Guppies make unassuming pets, but in the wild they adopt a daring and counterintuitive tactic to avoid becoming dinner. When they spot a predator, they suddenly darken their eyes from silver to jet black—enticing the attacker to go straight for the guppy's head.
In a paper published in July in Current Biology, researchers report that this seemingly bizarre behavior may be a diversion that helps guppies dodge would-be hunters.
Robert Heathcote, a behavioral ecologist at the University of Exeter in England, says he came up with this hypothesis while eating a blueberry muffin on a train. He had noticed in high-speed videos that ambush predator fish called pike cichlids seemed to aim their attacks at the heads of the guppies with black eyes. “The guppy would wait right until the last minute and then kind of reverse itself and dodge out of the way,” says Heathcote, the study's lead author.
To test how pike cichlids respond to black- versus silver-eyed guppies, Heathcote first tried using colored contact lenses, iPad videos and even tattooing the eye of a dead fish—but found the needle could not pierce the surprisingly tough eye surface. Eventually Heathcote and his colleagues built robotic guppies, pulled by fishing line, to test their hypothesis. The cichlids targeted the heads of black-eyed fakes but the bodies of silver-eyed ones.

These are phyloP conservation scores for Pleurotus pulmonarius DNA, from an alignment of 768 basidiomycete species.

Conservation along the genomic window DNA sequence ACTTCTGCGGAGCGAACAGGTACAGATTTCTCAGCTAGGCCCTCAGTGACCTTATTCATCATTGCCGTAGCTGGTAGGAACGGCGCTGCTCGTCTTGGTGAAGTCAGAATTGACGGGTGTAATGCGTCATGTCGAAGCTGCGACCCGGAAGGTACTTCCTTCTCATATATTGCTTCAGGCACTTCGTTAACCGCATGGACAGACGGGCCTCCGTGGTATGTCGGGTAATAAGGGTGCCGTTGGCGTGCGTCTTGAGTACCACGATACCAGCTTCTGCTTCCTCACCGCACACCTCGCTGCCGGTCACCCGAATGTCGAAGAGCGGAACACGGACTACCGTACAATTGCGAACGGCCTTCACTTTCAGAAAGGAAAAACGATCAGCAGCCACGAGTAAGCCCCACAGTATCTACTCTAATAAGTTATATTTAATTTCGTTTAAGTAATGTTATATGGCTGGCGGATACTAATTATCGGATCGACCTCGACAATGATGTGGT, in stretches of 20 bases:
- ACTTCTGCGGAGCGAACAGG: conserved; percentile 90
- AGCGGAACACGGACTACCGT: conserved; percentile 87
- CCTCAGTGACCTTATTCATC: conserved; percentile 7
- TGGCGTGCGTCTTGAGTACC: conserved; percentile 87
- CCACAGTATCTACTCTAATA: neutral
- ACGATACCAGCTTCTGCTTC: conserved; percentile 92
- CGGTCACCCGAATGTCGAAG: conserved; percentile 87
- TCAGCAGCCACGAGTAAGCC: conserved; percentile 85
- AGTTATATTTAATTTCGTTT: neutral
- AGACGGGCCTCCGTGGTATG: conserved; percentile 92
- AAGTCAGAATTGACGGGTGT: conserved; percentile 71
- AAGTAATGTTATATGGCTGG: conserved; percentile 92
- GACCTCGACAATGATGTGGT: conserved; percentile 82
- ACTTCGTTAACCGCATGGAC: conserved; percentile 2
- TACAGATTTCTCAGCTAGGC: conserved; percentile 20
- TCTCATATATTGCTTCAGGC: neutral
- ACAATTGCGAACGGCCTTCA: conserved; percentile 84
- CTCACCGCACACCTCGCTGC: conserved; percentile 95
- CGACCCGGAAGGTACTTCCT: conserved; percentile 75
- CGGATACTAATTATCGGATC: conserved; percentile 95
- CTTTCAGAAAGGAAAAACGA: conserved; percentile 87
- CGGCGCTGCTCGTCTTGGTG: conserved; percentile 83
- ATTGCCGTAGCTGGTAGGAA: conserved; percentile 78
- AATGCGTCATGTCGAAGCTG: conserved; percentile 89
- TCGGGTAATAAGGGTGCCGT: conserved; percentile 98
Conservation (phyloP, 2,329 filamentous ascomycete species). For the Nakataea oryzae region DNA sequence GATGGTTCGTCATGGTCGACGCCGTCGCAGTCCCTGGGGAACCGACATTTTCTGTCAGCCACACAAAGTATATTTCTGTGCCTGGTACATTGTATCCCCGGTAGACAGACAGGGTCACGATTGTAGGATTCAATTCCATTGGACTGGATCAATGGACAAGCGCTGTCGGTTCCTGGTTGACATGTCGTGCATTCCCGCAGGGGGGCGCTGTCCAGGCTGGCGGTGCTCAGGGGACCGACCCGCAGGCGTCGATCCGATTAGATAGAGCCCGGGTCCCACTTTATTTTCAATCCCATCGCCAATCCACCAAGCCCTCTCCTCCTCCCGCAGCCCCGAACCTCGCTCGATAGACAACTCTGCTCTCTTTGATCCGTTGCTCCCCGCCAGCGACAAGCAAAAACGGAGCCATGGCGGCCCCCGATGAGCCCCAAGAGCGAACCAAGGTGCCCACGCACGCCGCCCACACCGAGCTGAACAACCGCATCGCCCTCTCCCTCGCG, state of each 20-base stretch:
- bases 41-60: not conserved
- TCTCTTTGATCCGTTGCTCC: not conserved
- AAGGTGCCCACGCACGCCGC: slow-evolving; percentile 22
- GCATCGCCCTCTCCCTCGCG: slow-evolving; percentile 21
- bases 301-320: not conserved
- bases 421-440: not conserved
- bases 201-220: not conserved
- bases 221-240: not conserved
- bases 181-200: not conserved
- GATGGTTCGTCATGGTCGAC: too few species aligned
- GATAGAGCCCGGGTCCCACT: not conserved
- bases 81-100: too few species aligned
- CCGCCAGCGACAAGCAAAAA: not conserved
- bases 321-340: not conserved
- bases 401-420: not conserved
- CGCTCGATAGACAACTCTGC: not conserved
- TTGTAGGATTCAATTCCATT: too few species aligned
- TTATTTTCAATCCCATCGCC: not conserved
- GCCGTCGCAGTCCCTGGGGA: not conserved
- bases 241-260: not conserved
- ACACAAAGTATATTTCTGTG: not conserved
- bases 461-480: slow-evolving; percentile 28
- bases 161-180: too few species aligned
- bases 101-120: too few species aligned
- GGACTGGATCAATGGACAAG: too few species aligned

Another experiment, with live guppies protected by a transparent barrier, revealed how the guppies rapidly swung their heads away to flee from oncoming predators' maws with an innate “fast-start” escape reflex. Pike cichlid attacks are ballistic and do not deviate from their course once launched, so the researchers could “simulate” whether a guppy would have escaped without the barrier's intervention.
Larger guppies, which are typically less agile and easier to catch, benefited the most from this matadorlike strategy. “It's this misdirection,” says senior author Darren Croft, also at Exeter. “By doing that, they can pivot the head away and escape.”
These guppies may not be the only prey animals using such a strategy. Other fish also change their eyes' tint, and species including epaulette sharks and rock doves have attention-grabbing color patterns on their backs.
“This [study] opens a whole new area of research, and it might explain cases where eyes or eyespots are very conspicuous,” says Karin Kjernsmo, a behavioral and evolutionary ecologist at the University of Bristol in England, who was not involved in the study. “Maybe together with an evasive strategy, [these results] could explain why that is so.”
In an eat-or-be-eaten world, there is always more than meets the eye.